Read More Markets fear more to China's move
"Facebook still looks OK, Amazon and Google are in the game. There's not that many names that look constructive for the move higher," said Scott Redler, partner with T3Live.com. He said many other momentum names are in broken trends, and leadership groups are getting harder to find. "The banks were a leadership group and now are just kind of in line or weaker…. In the last three or four weeks, a lot of leadership groups lost momentum. When you have less leadership, it's hard for the market to stay elevated."
The S&P 500 lost 20 points Tuesday to 2,084, and the Dow was down 212 at 17,402.
Wednesday's data includes JOLTs, the job openings and turnover data at 10 a.m. ET, and markets will also be watching the 10:30 a.m. ET government oil inventory data after a more than 4 percent decline in U.S. crude futures Tuesday. There are also a few before-the-bell earnings including Alibaba and Macy's. Cisco and News Corp. report after the close.
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Of note will be a speech from New York Fed President William Dudley at 8:30 a.m. ET. While his topic does not appear to focus on monetary policy, traders are watching for any off-the-cuff comments in response to questions, after his talk on workforce development in Rochester, N.Y.
Some analysts say that the markets overreacted to China's devaluation of the yuan by just about 2 percent, but there are underlying concerns that the Chinese economy is much weaker than it appears.
"I really think by itself the very, very infinitesimally small devaluation by China is hardly on the radar screen if you look at a chart. It's not real meaningful in its own right but it comes at a time when there's so much emotionalism in the market," said James Paulsen, chief investment strategist at Wells Capital Markets. Paulsen said the collapse of the Shanghai market set up a feeling of squeamishness among investors about any negative Chinese news.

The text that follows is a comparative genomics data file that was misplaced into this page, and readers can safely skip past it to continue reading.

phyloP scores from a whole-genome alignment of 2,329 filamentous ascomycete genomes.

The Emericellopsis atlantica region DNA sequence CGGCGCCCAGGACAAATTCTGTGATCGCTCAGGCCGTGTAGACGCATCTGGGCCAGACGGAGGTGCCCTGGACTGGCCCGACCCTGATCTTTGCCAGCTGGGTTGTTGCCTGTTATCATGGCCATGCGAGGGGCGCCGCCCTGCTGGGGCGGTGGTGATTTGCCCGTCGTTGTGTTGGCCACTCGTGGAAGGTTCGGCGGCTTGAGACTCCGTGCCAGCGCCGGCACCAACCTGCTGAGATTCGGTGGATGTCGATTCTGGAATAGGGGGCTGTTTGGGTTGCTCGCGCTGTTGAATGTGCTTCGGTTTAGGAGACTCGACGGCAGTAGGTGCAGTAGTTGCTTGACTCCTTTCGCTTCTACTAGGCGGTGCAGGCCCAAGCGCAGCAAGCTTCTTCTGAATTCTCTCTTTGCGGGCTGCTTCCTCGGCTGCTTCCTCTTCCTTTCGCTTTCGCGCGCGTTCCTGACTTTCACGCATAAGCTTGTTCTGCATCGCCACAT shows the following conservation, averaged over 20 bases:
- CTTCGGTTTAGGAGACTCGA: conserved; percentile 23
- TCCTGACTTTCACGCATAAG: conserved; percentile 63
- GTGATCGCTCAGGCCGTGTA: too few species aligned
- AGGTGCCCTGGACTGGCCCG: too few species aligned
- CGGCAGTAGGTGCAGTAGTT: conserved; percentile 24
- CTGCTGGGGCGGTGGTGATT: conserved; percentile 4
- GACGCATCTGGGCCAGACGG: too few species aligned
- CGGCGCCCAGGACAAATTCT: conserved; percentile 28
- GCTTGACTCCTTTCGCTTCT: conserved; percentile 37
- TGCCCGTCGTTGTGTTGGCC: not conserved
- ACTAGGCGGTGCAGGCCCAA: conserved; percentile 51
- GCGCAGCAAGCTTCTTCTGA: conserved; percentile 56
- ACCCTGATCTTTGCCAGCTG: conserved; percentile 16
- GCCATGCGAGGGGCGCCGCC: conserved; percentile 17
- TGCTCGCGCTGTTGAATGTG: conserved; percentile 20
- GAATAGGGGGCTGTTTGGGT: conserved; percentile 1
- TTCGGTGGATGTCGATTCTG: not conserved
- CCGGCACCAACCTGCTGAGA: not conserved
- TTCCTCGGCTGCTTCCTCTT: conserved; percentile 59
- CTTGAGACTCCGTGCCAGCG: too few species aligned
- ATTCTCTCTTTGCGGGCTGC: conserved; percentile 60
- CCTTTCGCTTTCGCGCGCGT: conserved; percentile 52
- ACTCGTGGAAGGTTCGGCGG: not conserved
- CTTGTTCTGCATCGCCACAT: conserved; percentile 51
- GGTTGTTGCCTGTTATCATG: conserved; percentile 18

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China announced the surprise devaluation after its July exports dropped 8.3 percent. Paulsen said the actions by China look desperate to investors.
"Not only do they have to resort to controls on sellers, but they come out and do a devaluation for the first time in 20 years. It almost feels like they're plummeting economically. I don't think they are. There's not much data to suggest that…. I think it's more overdone," said Paulsen.
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Paulsen said the continued selling in commodities appears to be part of a bottoming process. "This is more a dollar story than a supply and demand story. The other thing that's going on is the DXY (dollar index) has not gone to new highs," Paulsen said. "To me if the dollar doesn't go to new highs, I'm not sure commodities are going to keep making big new lows."
After the devaluation, speculation circulated that it would keep the Fed from raising rates in September, and futures markets priced in greater odds for a December rate hike. But a number of economists stuck to their view that September is more likely, including J.P. Morgan chief U.S. economist Michael Feroli, who said it was a "minor headwind to growth."